4th Sunday of Lent — Family faith formation for March 27, 2022

NOTE: During the season of Lent you may want to have the following items available for your gathering space: a candle and matches, a cup of water, a roll or a piece of bread, a cut out of a heart, a cross and a piece of purple cloth.


Invite various persons to bring a designated item and use this liturgy as a way to begin your time of learning together.

One: This is the season of Lent, 40 days of remembering and prayer, worship, and thinking deeply on the ways we can

All: Follow in the ways of Jesus   

One: He came as a baby to bring light to the world and how us how to

(Place a candle on a table in your gathering place and light it.)

All: Follow in the ways of Jesus   

One: The Bible tells the story of the way he called disciples when he was on earth and how he still calls disciples today who will

(Place an open bible on a table in your gathering place.)

All: Follow in the ways of Jesus

One: When people were hungry, he gave them food. When people were thirsty, he gave them water. When people needed love, he loved them — even those the world thought were unlovable and called us to do the same as we  

(Place the bread, the cup of water and the heart in your gathering place.)

All: Follow in the ways of Jesus  

One: When it became obvious that we still had trouble being faithful, he made his way to Jerusalem and to the cross so that through his grace we would be able to 

(Place a cross on a table in your gathering place)

All: Follow in the ways of Jesus

One: And so, each year, for the 40 days leading to Easter we remember what Christ did for us, pray for forgiveness for our unfaithfulness, worship the God who loved us enough send us the Son and think deeply on how we can

(Drape the cross with the purple cloth)

All: Follow in the ways of Jesus

One: We are here, Holy Spirit, ready for your leading   

God sightings and prayer offerings

Invite each person to share where they saw or experienced God this week. Invite each person to share something – a person, community, experience, event, etc. – for which they want to offer prayer.

Good and gracious God, we thank you for all the ways you were and are present in our lives and in the world…[invite each person to say aloud the sighting they named earlier]. We bring our prayers to you, prayers for…[invite each person to say aloud the prayer need they named earlier]. In Christ’s name, we pray. Amen.

Connecting with Scripture: Luke 1:1-3, 11b-32 (NRSVCEB)

For the second reading, close your eyes and watch the story unfold in your mind’s eye. 

Connecting through story

Take a moment to take in these pieces of art: Rembrandt’s “The Return of the Prodigal Son” and Bartolomé Esteban Murillo’s series “Picturing the Prodigal Son.”

  • What part of the story does each painting represent?
  • Who do you see in the paintings? What are they doing? What do you think they are thinking?
  • How does this painting expand your understanding or your questions about the text?

Connecting with our lives

Engage in dialogue

  • Why do you think the tax collectors and sinners came near Jesus to listen to him?
  • Why do you think Jesus used this parable in response to the grumbling of the pharisees?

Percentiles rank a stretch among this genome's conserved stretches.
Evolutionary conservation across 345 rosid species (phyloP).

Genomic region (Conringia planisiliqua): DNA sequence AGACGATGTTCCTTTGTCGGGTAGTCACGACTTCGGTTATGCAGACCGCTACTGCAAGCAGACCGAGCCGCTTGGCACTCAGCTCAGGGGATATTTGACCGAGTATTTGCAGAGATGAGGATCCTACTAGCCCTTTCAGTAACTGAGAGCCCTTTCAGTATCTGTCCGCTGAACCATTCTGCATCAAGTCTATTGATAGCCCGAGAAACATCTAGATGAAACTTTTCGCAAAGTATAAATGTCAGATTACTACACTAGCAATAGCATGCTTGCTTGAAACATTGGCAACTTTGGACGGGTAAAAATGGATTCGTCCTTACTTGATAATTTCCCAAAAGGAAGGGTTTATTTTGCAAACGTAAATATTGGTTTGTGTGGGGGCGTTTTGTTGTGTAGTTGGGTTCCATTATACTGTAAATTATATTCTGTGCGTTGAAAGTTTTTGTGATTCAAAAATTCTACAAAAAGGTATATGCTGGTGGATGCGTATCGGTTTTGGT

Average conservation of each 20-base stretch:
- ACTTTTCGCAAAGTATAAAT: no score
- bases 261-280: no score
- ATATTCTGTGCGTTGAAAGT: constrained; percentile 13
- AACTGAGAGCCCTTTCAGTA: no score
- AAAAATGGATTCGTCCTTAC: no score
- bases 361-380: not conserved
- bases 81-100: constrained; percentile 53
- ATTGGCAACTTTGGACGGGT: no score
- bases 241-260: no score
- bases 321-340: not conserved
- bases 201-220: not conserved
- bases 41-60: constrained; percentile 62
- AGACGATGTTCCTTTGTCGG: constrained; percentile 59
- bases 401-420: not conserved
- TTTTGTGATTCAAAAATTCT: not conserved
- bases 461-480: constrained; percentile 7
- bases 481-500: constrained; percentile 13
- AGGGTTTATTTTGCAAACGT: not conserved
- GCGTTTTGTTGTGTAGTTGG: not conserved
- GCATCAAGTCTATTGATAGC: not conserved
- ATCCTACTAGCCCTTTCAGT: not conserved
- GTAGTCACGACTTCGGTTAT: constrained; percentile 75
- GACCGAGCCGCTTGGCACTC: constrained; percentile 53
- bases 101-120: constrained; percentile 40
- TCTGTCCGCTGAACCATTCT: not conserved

• This parable raises a number of “why” questions. Why do you think …
    • the younger son wanted his inheritance early?
    • the father was willing to give it to him?
    • the son squandered it?
    • the older son angry?
    • the father welcomed him back with a celebration?
  • In what ways would it be difficult to return home after wasting all his inheritance and ending up feeding pigs?
  • What made the son finally come to his senses and return home?
  • What do you think was at the heart of the celebration for the son’s return?
  • Artists sometimes paint themselves into their art or depict a biblical scene in a current context. (It’s why Jesus sometimes looks like he lived in Europe rather than the Middle East.) If you were painting the parable of the prodigal son, which character would you be in the story?
  • When have you rebelled and squandered a gift?
  • When have you been resentful of someone who received something good you thought they didn’t deserve?
  • What do the father’s actions teach us about God?
  • When have you felt welcomed, loved and embraced by God?

Teaching Points that can be incorporated into your discussion

  • A parable is a short story that opens new meaning and understanding. Jesus used them often in his teaching.
  • This familiar story provides us with a variety of themes and perspectives that influence break open the way we see who God and our relationship with God.
  • One can approach this parable from the perspective of the “prodigal” son and find our own tendencies towards self-centeredness, entitlement, and disregard for the gifts we have been given.
  • One can approach this parable from the perspective of the “older brother” and find our own tendencies towards judgment, jealousy, and resentment.
  • However, when we approach this parable from the perspective of the “father” we can find ourselves baffled by the generosity forgiveness, love and grace.
  • The “father’s” actions defy human tendencies and point to the capacity of God to welcome and embrace all of us – sinner, saint, tax collector, priest – no matter what we squander or how we are unworthy.
  • It is God who grants us worthiness – not our own actions.
  • It is God who yearns for us when we rebel, and it is God who welcomes us home when we return.

 Create your own painting, drawing or illustration of the Prodigal Son from your own perspective.  


Close your time together by praying for one another, your neighbor, community and the world.